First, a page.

In his speech accepting the Democratic nomination for president last Thursday, Vice-President Biden quoted from a work by the great Irish poet Seamus Heaney. I was not familiar with the poem and so I had to look it up. It is from a work entitled The Cure at Troy which was an adaptation by Heaney, written in verse, of Sophocles' play, Philoctetes . Philoctetes was a Greek master archer who was abandoned on a desert island by his fellow soldiers and countrymen and was later asked by the Greeks to return to fight in the Trojan War. The work was published in 1991 and in writing it, Heaney evidently was thinking of "The Troubles" in Northern Ireland. It seems to fit equally well our own troubles of today. It is a poem for all times. Verses from The Cure at Troy by Seamus Heaney Human beings suffer They torture one another, They get hurt and get hard. No poem or play or song Can fully right a wrong Inflicted and endured. The innocent in gaols Beat on their bars together.
I was introduced to the writing of C.J. Box through my local library's Mystery Book Club. Open Season , the first in Box's Joe Pickett series, was the club's selection for reading in June. Although I didn't get a chance to read it in time for the meeting, the discussion of it made me curious and I put it on my to-be-read list. I'm glad I finally got around to it this week. Box has created an enormously appealing character in Joe Pickett. A Wyoming game warden, Joe is a devoted family man with two young daughters and a pregnant wife when we first meet him. He and his family are able to barely scrape by financially on the meager salary of a state employee (Been there, done that!) , but Joe is a happy man, because he's living his dream. Being a game warden was what he always wanted to be. Not only Joe but his whole family are lovingly drawn by Box. We get to know them well and to like them and want them not just to endure but to triumph. Seven-year-old Sherid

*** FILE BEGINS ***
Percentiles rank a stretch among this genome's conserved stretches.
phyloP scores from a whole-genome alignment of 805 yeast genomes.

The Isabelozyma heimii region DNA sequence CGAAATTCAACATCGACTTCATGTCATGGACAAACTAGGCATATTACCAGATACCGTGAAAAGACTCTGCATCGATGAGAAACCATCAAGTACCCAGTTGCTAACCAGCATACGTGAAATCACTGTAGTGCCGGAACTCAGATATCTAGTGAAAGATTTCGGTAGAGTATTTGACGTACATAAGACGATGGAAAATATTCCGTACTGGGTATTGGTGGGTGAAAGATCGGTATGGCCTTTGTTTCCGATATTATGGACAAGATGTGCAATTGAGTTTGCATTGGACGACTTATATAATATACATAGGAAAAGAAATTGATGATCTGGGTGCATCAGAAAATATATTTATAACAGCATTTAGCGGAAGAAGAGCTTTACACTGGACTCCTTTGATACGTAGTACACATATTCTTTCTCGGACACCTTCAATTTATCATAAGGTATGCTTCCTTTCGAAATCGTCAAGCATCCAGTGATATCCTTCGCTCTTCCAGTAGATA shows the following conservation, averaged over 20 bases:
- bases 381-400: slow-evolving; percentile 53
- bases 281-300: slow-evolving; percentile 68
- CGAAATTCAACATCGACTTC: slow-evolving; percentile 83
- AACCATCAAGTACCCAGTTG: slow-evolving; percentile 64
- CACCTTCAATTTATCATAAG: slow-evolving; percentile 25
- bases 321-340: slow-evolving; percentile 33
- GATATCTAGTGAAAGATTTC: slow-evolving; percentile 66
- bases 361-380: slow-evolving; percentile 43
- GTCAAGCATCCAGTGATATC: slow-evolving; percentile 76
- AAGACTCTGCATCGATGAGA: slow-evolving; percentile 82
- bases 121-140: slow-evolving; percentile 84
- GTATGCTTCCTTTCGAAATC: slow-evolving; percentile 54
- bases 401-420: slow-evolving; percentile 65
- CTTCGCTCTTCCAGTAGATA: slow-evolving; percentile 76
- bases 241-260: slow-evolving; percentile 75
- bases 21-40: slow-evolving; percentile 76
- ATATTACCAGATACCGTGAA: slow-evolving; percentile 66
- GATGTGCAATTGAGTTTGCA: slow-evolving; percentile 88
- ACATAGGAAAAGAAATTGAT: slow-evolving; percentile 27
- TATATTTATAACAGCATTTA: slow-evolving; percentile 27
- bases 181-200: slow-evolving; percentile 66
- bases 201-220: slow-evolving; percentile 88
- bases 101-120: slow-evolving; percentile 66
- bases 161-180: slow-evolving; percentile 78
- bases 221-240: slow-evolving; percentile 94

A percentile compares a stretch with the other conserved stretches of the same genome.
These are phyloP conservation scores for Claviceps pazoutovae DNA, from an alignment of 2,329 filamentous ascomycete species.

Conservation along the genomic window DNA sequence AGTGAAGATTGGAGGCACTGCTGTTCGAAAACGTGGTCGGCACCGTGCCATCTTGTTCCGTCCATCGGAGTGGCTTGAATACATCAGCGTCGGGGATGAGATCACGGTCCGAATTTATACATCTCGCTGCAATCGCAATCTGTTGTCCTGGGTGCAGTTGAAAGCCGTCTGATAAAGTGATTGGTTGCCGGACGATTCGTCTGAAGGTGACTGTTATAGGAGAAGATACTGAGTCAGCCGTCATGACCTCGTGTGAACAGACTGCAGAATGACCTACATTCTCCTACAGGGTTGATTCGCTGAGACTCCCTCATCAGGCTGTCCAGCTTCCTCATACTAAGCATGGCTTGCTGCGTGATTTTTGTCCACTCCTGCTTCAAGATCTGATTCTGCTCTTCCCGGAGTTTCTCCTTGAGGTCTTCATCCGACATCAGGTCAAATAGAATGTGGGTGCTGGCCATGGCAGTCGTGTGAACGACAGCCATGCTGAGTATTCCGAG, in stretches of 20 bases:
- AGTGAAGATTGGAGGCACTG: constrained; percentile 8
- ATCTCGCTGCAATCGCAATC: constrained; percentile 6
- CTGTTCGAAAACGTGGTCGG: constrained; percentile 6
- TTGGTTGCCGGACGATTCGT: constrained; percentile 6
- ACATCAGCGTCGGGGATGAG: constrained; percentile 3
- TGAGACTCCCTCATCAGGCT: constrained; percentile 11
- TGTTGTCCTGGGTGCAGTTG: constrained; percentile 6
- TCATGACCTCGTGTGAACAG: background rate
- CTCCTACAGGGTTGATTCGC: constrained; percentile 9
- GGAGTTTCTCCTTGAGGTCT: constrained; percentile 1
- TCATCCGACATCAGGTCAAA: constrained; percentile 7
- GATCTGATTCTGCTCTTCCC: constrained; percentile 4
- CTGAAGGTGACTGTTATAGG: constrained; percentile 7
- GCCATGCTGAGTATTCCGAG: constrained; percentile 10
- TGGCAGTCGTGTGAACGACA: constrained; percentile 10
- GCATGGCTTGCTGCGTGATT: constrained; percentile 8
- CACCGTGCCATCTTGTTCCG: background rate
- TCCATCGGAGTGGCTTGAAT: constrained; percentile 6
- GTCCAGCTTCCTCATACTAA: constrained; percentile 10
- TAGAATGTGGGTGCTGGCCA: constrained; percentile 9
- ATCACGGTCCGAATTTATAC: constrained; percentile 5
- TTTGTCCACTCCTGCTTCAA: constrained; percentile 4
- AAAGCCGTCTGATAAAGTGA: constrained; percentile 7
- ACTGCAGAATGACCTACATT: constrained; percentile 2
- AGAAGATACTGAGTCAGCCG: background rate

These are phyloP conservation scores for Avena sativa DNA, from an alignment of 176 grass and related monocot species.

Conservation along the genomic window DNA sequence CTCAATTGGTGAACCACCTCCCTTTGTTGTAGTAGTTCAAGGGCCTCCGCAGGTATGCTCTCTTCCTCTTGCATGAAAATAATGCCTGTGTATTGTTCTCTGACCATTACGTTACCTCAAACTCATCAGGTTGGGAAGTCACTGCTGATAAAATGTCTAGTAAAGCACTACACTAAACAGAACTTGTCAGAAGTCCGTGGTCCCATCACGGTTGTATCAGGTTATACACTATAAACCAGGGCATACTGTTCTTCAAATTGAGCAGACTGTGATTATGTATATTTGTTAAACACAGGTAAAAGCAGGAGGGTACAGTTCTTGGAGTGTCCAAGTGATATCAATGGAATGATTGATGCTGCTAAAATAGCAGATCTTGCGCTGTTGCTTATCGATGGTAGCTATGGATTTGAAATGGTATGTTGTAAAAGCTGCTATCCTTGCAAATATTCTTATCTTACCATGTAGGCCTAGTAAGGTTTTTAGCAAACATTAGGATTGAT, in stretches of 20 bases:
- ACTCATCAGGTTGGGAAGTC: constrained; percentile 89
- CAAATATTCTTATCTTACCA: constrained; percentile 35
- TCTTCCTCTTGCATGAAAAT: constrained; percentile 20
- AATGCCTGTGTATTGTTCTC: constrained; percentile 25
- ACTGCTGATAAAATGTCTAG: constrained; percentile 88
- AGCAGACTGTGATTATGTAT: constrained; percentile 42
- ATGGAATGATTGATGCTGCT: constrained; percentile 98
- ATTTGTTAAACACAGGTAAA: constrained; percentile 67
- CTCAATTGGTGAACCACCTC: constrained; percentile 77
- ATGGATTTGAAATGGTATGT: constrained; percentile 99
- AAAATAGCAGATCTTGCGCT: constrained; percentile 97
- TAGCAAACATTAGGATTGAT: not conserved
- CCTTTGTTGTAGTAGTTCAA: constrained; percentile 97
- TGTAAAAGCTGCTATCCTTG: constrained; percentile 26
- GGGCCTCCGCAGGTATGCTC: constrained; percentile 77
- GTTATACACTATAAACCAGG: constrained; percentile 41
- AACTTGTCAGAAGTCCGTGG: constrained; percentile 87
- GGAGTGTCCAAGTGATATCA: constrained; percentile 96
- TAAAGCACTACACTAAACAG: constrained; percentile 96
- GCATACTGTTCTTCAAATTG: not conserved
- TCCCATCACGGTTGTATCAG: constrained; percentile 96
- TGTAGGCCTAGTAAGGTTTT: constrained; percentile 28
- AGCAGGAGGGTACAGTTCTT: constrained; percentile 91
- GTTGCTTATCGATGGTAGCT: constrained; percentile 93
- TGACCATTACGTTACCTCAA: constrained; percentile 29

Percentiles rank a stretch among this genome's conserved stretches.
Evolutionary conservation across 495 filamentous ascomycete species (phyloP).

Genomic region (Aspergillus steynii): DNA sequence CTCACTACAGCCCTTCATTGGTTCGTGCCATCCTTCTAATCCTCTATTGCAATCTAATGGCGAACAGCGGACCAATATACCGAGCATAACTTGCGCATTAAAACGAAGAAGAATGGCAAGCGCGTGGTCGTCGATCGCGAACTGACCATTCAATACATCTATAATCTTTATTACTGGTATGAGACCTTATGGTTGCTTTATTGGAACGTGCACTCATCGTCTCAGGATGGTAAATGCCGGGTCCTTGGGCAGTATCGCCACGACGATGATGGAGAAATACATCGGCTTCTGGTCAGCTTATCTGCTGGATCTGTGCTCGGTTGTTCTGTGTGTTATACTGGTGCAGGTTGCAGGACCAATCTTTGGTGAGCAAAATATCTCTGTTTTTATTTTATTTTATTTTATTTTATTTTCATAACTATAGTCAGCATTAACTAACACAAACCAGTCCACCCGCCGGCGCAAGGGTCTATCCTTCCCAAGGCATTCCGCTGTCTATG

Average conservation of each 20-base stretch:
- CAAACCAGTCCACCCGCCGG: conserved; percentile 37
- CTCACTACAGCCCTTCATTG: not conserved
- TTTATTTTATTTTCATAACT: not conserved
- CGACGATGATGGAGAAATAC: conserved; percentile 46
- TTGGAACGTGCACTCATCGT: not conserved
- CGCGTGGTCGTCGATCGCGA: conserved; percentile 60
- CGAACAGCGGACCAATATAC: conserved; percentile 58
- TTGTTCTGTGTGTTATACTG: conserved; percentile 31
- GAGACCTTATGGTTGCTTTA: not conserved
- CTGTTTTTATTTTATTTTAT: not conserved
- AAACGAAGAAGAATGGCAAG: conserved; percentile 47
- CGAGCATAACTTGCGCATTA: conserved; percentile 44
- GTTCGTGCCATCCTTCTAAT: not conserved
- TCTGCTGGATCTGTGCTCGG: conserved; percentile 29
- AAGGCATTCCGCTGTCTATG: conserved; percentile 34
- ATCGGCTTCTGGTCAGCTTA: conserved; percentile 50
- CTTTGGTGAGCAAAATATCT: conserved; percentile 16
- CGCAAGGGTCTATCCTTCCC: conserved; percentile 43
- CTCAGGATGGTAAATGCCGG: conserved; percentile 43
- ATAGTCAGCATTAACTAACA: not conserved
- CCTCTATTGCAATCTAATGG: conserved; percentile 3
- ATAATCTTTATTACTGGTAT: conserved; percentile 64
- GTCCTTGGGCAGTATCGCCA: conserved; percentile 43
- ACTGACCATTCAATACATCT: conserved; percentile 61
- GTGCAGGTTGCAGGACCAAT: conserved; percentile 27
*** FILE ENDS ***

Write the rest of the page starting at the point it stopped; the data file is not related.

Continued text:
I had never read Liane Moriarty before, but if this book is any indication, her reputation for writing engrossing cliffhangers is well-earned. Apples Never Fall gives us the Delaney family, Stan and Joy Delaney and their four grown children: Amy, the oldest and artsy one; Troy, a highflying businessman very proud of his wealth and losing no opportunity to flaunt it; Brooke, the youngest, a businesswoman who has not had much success in the romance department; and Logan, the disheveled teacher with a heart of gold. This is, in fact, a family saga that turns into a mystery and a bit of a thriller before the end. Moriarty is very adept at giving us an in-depth portrait of each of these family members. That, I felt, was one of the book's strengths and something that I really liked about it. She describes each of their backstories of experiences along with their struggles and mistakes along the way. In spite of their weaknesses and mistakes, the reader gains a real empathy for each of